For the first time since the Financial Crisis, most workers now enjoy some collective power over their employers and are using this to extract value through materially higher wages. This has been a long time coming and can only be a good thing.
Where employers (see, the government) are not playing ball, employees have been taking action in the form of strikes - not seen at this sort of scale since the 1970s (a common reason why commentators seem fond of drawing comparisons between that decade and the present day).
But I would suggest that the increased bargaining power of employees cannot only be seen through these two, relatively visceral, metrics. Working from home, a situation which evolved out of necessity, has now become an option for many people that typically worked in the office prior to the pandemic. 40% of working adults in the UK now work within at least a hybrid home/office model. In my view, employees demanding greater flexibility in how they work is just another example of workers enjoying higher bargaining power at the moment – “middle class strikes” if you like.
Can this last forever? Well, personally I do not think that the world is going back to exactly where it was pre-2020, with largely a five-day working week on site – but I would expect there to be some reversion back to the mean over the next couple of years for two reasons primarily:
1. The cost of living crisis:
Although wages are rising, sadly inflation is rising faster. The below adds real wage growth (wage growth, but adjusted for inflation) in blue. Stark.
If the cost of heating your home is a significant outgoing in your monthly budget, you are likely more willing to go into the office. It is a relatively damning indictment of where we are as a society that one of the “perks” of the office is that it will be warm, but that is the situation that some will find themselves in this winter. Despite anecdotal evidence of people moving out of cities during lockdowns, 84.5% of the UK’s population in 2021 still lived in urban areas, and therefore the cost of commuting should be relatively muted for most. Urban areas also have higher proportions of younger people who a) are more focussed on their monthly outgoings; b) are less likely to have dependants and c) would rather be in the office for reasons related to career progression.
2. The economic outlook is not great:
Reasons one and two are joined at the hip, of course, with the worsening economic outlook a natural by-product of the significant increase in the cost of living. Unemployment remains very low and, by extension, the job market pretty hot. But if the cost of reducing inflation proves to be a recession (as it has every other time central banks have had to pull inflation down from these levels), then the economic outlook is not particularly rosy. If you are worried about a recession, and by extension your job, you are in the office more often than not. That may seem harsh, but I suspect that it is a fact of life. We are social animals, and at times of uncertainty we prefer to be in the herd.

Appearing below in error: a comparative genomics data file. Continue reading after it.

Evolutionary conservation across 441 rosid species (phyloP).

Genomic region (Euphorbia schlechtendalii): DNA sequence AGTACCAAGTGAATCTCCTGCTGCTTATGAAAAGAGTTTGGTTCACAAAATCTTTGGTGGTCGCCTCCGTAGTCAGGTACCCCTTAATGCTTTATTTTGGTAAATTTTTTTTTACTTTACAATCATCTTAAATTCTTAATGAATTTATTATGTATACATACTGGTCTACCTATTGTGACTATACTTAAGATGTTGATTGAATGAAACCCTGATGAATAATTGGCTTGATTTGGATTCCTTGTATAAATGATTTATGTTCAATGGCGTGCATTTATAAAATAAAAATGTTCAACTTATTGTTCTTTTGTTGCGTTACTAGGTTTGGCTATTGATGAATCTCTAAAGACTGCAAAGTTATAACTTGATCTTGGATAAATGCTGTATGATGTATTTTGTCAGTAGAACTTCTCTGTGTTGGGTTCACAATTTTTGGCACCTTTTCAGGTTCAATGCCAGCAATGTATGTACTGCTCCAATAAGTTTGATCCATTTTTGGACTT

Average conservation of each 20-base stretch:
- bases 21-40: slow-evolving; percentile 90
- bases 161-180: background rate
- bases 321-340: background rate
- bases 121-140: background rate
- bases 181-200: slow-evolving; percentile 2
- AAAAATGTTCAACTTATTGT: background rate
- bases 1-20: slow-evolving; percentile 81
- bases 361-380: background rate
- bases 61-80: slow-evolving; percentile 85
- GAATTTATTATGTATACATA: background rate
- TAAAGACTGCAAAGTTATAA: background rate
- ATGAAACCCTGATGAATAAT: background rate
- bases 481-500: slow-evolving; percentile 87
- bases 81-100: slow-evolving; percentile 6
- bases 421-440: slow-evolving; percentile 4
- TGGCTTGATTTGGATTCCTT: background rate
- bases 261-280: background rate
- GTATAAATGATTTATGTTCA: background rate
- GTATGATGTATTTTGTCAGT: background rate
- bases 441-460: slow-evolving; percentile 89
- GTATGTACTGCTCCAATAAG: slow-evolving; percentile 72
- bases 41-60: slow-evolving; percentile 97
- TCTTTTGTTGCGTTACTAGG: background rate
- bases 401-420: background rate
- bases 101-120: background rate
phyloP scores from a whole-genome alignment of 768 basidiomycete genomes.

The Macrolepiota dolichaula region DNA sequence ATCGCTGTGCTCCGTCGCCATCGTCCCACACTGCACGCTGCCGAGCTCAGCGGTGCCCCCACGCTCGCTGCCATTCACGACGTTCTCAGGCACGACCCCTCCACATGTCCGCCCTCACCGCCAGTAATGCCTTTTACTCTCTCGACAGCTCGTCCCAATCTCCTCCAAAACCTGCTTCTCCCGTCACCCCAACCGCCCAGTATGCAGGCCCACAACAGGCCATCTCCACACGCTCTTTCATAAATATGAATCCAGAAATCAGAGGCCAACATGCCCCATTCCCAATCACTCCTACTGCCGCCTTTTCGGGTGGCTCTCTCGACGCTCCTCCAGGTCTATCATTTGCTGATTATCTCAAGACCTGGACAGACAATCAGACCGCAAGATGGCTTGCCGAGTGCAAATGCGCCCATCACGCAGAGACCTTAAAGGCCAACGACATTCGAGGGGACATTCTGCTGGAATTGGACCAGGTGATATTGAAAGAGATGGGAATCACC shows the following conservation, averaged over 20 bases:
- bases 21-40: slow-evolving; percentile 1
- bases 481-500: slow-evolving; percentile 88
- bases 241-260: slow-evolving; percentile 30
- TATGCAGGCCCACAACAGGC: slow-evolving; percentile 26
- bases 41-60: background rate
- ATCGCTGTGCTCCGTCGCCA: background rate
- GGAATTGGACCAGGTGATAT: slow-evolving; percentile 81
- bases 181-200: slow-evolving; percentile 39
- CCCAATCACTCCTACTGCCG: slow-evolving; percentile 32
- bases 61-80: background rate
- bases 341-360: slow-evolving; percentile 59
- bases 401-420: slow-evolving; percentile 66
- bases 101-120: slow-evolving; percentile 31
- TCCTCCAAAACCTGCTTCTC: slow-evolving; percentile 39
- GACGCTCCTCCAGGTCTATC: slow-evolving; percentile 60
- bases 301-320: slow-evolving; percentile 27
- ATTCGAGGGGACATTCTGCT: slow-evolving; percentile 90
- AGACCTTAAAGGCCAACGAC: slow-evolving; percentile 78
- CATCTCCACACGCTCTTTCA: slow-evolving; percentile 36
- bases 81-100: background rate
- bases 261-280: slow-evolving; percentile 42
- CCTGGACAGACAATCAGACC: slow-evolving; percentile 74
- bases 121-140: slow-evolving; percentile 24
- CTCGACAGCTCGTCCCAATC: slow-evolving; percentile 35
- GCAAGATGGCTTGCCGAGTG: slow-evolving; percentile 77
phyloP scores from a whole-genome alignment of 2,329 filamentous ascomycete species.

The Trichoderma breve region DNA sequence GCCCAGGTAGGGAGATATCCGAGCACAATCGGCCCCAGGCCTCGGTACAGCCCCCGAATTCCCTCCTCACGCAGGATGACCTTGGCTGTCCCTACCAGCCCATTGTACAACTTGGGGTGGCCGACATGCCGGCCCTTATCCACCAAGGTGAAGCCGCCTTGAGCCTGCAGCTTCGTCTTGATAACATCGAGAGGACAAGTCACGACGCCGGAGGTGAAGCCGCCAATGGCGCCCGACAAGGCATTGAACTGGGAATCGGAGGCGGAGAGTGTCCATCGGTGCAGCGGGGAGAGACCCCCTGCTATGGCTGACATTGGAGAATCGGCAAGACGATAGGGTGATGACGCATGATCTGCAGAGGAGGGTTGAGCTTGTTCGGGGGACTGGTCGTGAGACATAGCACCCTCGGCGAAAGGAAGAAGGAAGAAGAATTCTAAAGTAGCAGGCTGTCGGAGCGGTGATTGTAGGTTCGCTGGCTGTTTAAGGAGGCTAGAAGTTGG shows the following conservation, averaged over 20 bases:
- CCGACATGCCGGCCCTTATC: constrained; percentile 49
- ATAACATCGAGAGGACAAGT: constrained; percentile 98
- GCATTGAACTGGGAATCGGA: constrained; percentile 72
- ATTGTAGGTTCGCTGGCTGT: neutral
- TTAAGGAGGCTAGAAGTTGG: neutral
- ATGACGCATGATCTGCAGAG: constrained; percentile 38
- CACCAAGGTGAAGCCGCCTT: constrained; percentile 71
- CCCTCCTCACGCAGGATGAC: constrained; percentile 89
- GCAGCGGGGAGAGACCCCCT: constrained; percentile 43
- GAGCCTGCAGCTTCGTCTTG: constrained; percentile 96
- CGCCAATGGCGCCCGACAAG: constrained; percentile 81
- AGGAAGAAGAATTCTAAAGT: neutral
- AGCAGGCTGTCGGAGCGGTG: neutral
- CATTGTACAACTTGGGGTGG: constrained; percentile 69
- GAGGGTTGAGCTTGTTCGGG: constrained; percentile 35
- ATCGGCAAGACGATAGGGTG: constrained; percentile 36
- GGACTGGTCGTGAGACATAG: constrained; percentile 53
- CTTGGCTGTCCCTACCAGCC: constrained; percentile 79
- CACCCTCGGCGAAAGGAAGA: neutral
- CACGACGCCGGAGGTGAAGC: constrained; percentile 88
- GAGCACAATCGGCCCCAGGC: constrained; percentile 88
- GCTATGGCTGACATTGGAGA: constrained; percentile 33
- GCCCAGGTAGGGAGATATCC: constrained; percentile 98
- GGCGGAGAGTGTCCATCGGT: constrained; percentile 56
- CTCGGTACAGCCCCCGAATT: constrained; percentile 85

Ultimately, the decision as to whether to work from home or on site will be determined by the individual’s personal circumstances and their relationship with their employer. I live in South London, relatively close to the office and with no dependants - so my bias is likely to infer that most, like me, are happy to come into the office when the option is available. Barring the odd Friday when the dry cleaning needs picked up…
Even though the future remains up for debate, there is no denying that we have already come a long way from “the office is dead” rhetoric of early 2020. One thing I have learned about this job is that you can never say anything with too much certainty. Per Mark Twain “It ain’t what you don’t know that gets you into trouble. It’s what you know for sure that just ain’t so”.
From speaking to our property analyst Oli Creasey, the London office market largely looks to be in a similar state to where it was in 2019 – premium or recently refurbished properties continue to receive strong demand, and there remains enough demand to make “mid-tier” office space economical for landlords. Assets in London retain an attraction for overseas investors – many of whom have seen their respective currencies appreciate markedly against the pound, placing assets in the UK at a discount.
The difference is at the lower end. There now looks to be a slightly longer tail of sub-par properties, which may never come back online and for which some other use will need to be found.
Owners of office space would not be the only beneficiaries of a reduction in working from home. I have picked three companies, at random, (see chart below) that are all underwater since the beginning of the pandemic, and which one would imagine would see a pick-up in demand from increased traffic. None of this is investment advice, but simply to demonstrate the potential second order effects of an en masse return to the office. In the case of WH Smith, as a blunt illustration, you aren’t selling many copies of the FT when folks are sat at home.
It’s a hotly debated topic, so let me know what you think here.
Have a great week.